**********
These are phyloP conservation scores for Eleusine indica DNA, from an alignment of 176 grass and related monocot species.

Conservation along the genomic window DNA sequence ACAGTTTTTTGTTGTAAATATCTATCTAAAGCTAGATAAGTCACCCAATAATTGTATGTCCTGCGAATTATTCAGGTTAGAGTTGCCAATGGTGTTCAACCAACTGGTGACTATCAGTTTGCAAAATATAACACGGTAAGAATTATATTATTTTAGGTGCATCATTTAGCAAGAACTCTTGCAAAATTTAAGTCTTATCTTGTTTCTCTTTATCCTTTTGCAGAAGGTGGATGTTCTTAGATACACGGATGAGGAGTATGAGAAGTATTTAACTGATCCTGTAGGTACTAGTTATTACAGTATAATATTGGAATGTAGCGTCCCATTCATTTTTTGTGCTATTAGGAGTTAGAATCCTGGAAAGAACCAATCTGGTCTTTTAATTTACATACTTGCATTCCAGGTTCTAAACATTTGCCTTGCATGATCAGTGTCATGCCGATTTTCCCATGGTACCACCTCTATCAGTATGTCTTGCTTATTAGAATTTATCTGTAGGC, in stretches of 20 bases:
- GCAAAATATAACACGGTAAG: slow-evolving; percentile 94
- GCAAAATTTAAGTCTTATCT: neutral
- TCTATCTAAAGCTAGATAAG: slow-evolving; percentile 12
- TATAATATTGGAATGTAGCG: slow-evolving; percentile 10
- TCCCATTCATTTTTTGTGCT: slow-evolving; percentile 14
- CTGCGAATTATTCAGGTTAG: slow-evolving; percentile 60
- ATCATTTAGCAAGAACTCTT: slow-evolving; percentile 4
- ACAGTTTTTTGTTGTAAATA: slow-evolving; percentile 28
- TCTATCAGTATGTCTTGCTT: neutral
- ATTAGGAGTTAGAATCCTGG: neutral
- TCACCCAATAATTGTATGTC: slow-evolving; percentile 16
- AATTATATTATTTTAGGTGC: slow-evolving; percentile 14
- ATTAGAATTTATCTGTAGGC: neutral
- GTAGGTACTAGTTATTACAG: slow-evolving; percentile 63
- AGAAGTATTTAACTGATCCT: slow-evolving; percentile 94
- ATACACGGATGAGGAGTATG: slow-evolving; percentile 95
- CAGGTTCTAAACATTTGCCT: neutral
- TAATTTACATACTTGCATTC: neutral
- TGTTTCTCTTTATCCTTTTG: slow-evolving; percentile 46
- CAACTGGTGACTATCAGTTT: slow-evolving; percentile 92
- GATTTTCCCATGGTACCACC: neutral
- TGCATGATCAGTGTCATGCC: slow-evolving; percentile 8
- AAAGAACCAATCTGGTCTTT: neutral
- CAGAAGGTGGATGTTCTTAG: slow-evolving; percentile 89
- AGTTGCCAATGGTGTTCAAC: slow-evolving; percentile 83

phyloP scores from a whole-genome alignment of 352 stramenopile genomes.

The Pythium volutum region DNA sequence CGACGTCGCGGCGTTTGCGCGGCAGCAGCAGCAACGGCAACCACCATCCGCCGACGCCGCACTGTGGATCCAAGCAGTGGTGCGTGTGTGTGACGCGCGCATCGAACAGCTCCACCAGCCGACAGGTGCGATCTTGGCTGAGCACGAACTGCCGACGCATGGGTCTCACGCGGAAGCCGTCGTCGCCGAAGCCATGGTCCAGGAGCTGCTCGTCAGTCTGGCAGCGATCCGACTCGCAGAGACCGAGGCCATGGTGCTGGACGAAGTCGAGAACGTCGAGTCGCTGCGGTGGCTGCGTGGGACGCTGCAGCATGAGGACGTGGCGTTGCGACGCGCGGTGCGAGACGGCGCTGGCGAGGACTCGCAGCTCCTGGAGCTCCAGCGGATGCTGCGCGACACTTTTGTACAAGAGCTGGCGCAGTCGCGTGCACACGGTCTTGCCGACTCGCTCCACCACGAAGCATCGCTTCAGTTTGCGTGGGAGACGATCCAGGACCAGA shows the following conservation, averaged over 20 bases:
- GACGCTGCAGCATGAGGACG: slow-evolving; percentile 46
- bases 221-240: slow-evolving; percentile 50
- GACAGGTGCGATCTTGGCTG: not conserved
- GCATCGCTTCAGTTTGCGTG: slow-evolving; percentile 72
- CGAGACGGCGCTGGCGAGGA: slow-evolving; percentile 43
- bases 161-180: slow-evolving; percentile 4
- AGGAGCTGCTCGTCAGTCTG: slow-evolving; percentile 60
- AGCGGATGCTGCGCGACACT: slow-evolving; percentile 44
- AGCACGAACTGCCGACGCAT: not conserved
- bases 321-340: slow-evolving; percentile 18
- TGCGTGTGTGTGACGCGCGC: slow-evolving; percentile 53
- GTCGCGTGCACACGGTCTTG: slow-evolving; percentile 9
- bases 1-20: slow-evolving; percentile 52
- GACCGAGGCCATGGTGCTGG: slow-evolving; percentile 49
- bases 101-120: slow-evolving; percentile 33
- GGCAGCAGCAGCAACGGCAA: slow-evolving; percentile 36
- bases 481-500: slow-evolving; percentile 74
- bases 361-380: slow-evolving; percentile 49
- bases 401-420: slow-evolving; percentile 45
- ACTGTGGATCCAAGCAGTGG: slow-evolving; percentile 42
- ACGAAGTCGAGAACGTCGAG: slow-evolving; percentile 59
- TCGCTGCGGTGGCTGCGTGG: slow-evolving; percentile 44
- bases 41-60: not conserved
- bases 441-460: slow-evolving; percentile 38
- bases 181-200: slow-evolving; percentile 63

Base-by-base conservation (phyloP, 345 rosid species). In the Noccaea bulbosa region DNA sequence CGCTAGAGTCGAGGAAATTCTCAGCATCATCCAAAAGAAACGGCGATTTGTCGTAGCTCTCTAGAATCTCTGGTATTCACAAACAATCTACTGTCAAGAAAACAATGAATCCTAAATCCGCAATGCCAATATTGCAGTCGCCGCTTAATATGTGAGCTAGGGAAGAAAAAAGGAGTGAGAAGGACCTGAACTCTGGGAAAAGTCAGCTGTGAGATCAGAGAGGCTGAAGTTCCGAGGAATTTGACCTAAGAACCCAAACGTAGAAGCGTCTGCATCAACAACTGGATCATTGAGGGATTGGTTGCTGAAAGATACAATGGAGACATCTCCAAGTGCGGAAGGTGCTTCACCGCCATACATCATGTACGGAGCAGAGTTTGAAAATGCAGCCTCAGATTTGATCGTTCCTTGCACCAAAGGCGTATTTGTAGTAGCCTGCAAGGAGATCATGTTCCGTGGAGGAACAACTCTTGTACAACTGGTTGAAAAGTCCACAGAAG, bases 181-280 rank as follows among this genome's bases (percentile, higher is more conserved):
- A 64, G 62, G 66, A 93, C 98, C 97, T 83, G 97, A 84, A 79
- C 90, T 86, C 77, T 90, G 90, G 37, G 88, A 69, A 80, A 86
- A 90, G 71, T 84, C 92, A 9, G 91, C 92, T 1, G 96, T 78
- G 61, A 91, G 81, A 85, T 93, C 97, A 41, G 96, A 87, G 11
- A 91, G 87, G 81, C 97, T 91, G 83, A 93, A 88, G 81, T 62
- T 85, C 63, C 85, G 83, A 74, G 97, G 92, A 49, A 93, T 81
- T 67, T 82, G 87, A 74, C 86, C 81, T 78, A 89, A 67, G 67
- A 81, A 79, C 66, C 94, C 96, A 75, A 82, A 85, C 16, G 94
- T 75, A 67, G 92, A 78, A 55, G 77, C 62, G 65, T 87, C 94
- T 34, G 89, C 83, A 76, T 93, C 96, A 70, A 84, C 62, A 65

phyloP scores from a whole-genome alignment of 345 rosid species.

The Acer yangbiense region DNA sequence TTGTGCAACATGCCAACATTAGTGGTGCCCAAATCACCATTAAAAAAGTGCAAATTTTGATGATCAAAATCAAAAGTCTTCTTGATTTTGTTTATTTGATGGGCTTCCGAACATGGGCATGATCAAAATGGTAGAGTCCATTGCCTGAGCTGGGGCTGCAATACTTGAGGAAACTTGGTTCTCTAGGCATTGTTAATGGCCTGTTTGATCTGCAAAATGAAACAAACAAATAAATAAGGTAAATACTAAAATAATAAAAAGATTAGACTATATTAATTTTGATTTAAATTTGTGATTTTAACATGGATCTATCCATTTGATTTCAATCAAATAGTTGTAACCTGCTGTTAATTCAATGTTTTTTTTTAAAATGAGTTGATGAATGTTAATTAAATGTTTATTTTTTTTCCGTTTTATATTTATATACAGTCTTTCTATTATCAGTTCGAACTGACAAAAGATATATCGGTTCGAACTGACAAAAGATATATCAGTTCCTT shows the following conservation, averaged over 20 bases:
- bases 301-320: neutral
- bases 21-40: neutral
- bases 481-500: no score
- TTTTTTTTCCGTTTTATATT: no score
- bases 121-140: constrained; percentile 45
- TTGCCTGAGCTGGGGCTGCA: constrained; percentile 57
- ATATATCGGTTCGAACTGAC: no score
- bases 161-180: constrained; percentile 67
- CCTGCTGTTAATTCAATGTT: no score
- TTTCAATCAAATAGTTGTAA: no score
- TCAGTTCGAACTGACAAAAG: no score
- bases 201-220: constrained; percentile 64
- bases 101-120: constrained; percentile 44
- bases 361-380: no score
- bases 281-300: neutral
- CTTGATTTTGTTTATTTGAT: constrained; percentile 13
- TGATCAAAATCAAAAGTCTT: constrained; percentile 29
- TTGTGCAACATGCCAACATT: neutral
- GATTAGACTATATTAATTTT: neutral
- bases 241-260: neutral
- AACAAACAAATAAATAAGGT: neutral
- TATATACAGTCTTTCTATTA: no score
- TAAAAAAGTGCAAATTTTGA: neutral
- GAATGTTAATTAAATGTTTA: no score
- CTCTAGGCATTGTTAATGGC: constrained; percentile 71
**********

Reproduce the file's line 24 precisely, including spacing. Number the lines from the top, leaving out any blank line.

- TGCATGATCAGTGTCATGCC: slow-evolving; percentile 8